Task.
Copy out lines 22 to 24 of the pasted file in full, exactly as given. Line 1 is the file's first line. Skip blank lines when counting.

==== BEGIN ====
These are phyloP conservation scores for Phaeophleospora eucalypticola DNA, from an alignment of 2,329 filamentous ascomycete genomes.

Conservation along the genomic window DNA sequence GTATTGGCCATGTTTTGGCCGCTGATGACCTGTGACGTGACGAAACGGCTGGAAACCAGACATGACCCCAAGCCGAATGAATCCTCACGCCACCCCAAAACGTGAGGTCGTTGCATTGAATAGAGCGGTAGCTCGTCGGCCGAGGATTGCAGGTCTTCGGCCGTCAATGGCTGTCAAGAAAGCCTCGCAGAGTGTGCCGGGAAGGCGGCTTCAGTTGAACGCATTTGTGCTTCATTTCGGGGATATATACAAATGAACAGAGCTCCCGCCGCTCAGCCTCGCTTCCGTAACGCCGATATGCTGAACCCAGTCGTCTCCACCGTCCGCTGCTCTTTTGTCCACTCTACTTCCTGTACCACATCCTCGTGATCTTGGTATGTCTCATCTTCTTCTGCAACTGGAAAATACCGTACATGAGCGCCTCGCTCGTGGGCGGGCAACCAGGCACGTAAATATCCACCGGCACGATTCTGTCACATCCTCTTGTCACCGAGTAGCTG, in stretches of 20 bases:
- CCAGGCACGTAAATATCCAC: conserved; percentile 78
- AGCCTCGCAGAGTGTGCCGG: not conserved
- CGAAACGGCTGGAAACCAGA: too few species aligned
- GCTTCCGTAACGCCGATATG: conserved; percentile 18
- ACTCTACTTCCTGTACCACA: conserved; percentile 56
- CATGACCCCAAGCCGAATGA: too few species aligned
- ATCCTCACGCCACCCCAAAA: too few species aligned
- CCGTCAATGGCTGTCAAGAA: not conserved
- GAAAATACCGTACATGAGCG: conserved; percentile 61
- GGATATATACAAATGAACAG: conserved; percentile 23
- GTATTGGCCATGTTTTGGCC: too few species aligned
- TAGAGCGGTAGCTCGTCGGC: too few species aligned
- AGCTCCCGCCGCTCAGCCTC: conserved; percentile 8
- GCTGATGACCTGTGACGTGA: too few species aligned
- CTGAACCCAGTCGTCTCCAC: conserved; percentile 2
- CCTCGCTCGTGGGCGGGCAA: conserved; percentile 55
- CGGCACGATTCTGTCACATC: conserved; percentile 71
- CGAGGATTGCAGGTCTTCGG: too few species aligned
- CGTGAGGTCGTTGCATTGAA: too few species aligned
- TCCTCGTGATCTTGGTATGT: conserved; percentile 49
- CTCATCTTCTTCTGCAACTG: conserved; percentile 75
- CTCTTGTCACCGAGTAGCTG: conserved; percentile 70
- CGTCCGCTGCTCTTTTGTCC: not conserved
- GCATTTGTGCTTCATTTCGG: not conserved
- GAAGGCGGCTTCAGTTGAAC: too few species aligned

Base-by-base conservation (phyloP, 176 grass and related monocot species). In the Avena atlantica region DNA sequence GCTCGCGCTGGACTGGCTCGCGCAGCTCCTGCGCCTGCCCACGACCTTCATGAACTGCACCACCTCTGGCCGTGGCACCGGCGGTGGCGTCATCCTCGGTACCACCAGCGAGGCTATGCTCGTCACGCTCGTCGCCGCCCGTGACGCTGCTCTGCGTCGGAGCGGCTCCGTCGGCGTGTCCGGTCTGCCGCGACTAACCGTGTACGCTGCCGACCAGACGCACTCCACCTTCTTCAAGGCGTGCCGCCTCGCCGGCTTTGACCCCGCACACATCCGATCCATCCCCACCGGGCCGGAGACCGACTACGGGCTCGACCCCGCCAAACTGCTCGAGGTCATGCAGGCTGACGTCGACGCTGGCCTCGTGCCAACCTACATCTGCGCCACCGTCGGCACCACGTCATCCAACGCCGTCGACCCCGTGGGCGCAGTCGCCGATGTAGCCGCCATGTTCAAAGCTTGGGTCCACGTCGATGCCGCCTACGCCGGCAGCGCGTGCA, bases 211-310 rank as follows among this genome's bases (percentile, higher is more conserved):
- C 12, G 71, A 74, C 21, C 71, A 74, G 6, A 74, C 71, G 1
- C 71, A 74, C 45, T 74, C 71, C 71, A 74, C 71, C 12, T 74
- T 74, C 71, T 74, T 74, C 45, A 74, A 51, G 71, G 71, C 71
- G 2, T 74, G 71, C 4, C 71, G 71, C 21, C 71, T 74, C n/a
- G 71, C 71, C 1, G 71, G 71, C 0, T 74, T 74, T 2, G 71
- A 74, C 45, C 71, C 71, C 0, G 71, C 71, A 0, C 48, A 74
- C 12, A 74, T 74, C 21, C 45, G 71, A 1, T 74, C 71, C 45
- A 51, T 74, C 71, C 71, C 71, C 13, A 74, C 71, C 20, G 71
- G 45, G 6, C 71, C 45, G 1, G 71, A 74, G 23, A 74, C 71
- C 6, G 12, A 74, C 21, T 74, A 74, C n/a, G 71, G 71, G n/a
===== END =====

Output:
- TCCTCGTGATCTTGGTATGT: conserved; percentile 49
- CTCATCTTCTTCTGCAACTG: conserved; percentile 75
- CTCTTGTCACCGAGTAGCTG: conserved; percentile 70